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Dry cell batteries

  1. Feb 8, 2010 #1
    i was wondering what are the chemical reactions involved in producing the electricity, that the batteries provide i.e. the reductant and the oxidant
  2. jcsd
  3. Feb 8, 2010 #2
    Zn and MnO2, I suppose
  4. Feb 9, 2010 #3
    what is the purpose of a Potassium Chloride salt bridge, and a ammonium chloride or zinc chloride electrolyte?
    Last edited: Feb 9, 2010
  5. Feb 9, 2010 #4


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    I'm not clear about your OP question: the text doesn't follow the title - dry cells. The purpose of the electrolyte in a dry cell is the same as a 'wet cell' to provide a substance with free ions which can migrate to and from the electrodes. The dry cell doesn't use a liquid electrolyte so it is typically more portable.
  6. Feb 9, 2010 #5
    OK thank you that was very helpful, i would also like to ask where in the battery does the manganese dioxide be reduced (i know the cathode, however i am unsure where the cathode physically is), also could you say the transfer of electrons through the anode to cathode via the electrolytes is called the redox reaction hence generating the electricity to power our devices i.e. torches.
  7. Feb 9, 2010 #6


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    As I understand it, electrons are not transferred through the electrolyte all the way from electrode to electrode. Instead, outside of the electrodes, electron motion is limited to the field adjacent the electrode. Only ions are free to move through the electrolyte. See here
  8. Feb 10, 2010 #7
    i'm sorry but i'm kind of confused. Can you tell me basically how the dry cell battery works in terms of chemical reactions such as "redox" reaction. (please include the reduction and oxidisation reactions, aswell as the purpose of the salt bridge and the electrolyte).

    "In dry-cell batteries, which are often used in flashlights, the electrons given up by zinc are taken up by ammonium ions (NH4+) present in the battery as ammonium chloride (NH4Cl)" [source Britannica], it doesn't make sense, why is the ammonium ions taking the electrons? isn't the ammonium chloride simply an electrolyte? shouldn't Manganese Chloride be taking the electrons to form the redox reaction? :S (sorry for the numerous questions but i am very confused please help)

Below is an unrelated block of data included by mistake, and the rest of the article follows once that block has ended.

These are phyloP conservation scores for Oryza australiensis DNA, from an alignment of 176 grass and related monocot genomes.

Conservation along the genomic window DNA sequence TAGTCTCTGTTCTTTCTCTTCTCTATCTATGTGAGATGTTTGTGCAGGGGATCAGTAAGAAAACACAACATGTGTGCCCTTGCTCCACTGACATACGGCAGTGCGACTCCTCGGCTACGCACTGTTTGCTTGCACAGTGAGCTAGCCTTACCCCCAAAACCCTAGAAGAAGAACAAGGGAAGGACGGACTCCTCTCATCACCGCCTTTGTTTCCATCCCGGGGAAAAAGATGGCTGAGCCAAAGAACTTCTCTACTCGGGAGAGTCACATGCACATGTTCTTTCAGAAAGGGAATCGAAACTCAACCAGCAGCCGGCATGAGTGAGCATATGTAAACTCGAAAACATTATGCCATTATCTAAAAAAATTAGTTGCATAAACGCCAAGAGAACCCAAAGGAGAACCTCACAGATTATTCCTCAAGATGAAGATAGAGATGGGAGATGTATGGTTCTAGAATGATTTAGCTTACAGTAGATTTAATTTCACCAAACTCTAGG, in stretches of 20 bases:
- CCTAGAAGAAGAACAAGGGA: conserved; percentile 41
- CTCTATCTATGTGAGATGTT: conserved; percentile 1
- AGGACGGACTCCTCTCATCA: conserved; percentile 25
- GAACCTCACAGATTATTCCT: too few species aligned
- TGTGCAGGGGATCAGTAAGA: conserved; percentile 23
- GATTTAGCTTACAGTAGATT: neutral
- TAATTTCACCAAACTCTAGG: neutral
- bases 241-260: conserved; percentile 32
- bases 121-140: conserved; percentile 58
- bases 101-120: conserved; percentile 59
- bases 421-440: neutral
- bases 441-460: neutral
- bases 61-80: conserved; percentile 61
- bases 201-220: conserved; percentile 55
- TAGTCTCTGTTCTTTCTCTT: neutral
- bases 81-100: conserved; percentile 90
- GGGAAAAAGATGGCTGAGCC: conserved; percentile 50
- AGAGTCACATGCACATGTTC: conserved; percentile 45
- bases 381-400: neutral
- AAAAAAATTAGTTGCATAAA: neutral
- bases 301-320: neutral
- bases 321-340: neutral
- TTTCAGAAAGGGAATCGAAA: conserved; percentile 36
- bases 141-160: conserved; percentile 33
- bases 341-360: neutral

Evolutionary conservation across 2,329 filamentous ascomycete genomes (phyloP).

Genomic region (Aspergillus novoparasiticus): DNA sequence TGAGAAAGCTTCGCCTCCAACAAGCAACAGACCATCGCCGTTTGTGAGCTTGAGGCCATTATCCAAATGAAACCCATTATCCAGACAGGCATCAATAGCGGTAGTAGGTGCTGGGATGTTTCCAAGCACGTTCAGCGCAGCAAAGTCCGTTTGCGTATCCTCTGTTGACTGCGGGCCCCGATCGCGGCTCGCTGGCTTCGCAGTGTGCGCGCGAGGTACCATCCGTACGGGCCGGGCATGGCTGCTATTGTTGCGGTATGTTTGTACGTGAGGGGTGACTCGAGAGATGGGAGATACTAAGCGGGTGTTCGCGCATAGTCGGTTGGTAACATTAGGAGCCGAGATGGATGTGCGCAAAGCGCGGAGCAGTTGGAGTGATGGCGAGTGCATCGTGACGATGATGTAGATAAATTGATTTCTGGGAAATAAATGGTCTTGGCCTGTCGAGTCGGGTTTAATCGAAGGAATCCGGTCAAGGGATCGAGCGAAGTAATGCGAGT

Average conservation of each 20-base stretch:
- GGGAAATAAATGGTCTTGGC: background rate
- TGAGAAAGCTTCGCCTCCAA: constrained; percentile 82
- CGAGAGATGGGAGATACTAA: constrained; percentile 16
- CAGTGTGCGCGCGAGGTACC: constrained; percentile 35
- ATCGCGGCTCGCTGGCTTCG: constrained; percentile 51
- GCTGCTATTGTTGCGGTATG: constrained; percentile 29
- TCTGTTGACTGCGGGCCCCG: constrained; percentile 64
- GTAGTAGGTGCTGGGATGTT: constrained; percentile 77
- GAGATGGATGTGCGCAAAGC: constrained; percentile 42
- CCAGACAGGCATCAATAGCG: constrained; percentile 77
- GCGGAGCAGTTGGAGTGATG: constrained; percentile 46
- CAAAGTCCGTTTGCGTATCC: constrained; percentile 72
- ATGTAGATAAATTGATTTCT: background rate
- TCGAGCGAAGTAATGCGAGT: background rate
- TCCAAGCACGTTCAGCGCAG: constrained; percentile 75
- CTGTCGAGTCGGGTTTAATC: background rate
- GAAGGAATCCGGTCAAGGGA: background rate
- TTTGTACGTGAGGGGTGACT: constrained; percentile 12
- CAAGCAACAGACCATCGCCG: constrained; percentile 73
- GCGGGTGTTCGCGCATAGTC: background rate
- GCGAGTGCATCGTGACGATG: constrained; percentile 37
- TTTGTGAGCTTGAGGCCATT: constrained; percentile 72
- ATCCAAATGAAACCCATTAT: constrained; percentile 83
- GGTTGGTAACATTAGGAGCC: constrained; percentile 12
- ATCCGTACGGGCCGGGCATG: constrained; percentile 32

thank you :)
    Last edited: Feb 10, 2010
  9. Feb 10, 2010 #8


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    The basic concepts of a voltaic cell are covered nicely here: http://hyperphysics.phy-astr.gsu.edu/hbase/chemical/electrochem.html#c2 (albeit using the example of a Daniel Cell, with Cu and Zn electrodes).

    The same general principle applies to all voltaic cells, but in particular, the reactions of the common NH4Cl/MnO2 dry cell are given here: http://library.kcc.hawaii.edu/external/chemistry/everyday_battery.html [Broken]
    Last edited by a moderator: May 4, 2017
  10. Feb 10, 2010 #9
    thank you very much these links are very helpful :) much appreciated.
    Last edited by a moderator: May 4, 2017
  11. Feb 11, 2010 #10
    "the reduction reaction occurs within the moist paste comprised of ammonium chloride (NH4Cl) and manganese dioxide (MnO2):

    2 NH4+ + 2 MnO2 + 2e- ------> Mn2O3 + 2 NH3 + H2O" [source: http://library.kcc.hawaii.edu/external/chemistry/everyday_battery.html [Broken] ]

    i don't understand where the chloride goes in this reaction. Is it simply an spectator ion?

    zinc is oxidized and manganese-dioxide is reduced forming the redox reaction generating an Enort of 1.5 volts, the reduction half reaction occurs in the "paste of MnO2, electrolyte and carbon" and the oxidation half reaction occurs in the anode "Zinc cylinder" (<--- is this statement a "summary" of the reactions occurring within a dry cell battery?)

    by the way... 2 NH4+ + 2 MnO2 + 2e- ------> Mn2O3 + 2 NH3 + H2O isnt this reaction the redox reaction or the reduction reaction?
    Last edited by a moderator: May 4, 2017
  12. Feb 11, 2010 #11


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    The Cl- liberated from the NH4Cl is taken up at the anode, by the oxidation of Zn to ZnCl2. But as such, it is not particularly important to the electrochemistry of the cell.

    More explicitly, you can combine the oxidation and reduction reactions to see what's happening to the chloride ions:

    2NH4Cl + Zn + 2MnO2 -----> 2NH3 + ZnCl2 + Mn2O3 + H2O

    Yes, it's a reasonable summary. Minor points: what you refer to as Enort is actually E0 ("E naught"), and the reduction reaction does not happen "in" the carbon (or graphite) electrode, but rather, at its surface.

    That's the reduction reaction (or a half-cell reaction). A red-ox reaction is what you get when you combine a reduction reaction with the corresponding oxidation reaction, just like the one I wrote out explicitly above.
    Last edited by a moderator: May 4, 2017
  13. Feb 13, 2010 #12
    thanks a lot very helpful
  14. Feb 15, 2010 #13
    can you say that the Silver oxide cell (button cell) works on the same principles that the dry cell battery does? (similarities - differences)

    sorry but in my text book the reduction reaction for manganese dioxide says: NH4+ + MnO2 + H2O + e- -----> Mn(OH)3 + NH3

    whilst my other source (encyclopedia Britannica) says that the reduction reaction is: 2 NH4+ + 2 MnO2 + 2e- ------> Mn2O3 + 2 NH3 + H2O

    are they the same equation?
    Last edited: Feb 15, 2010
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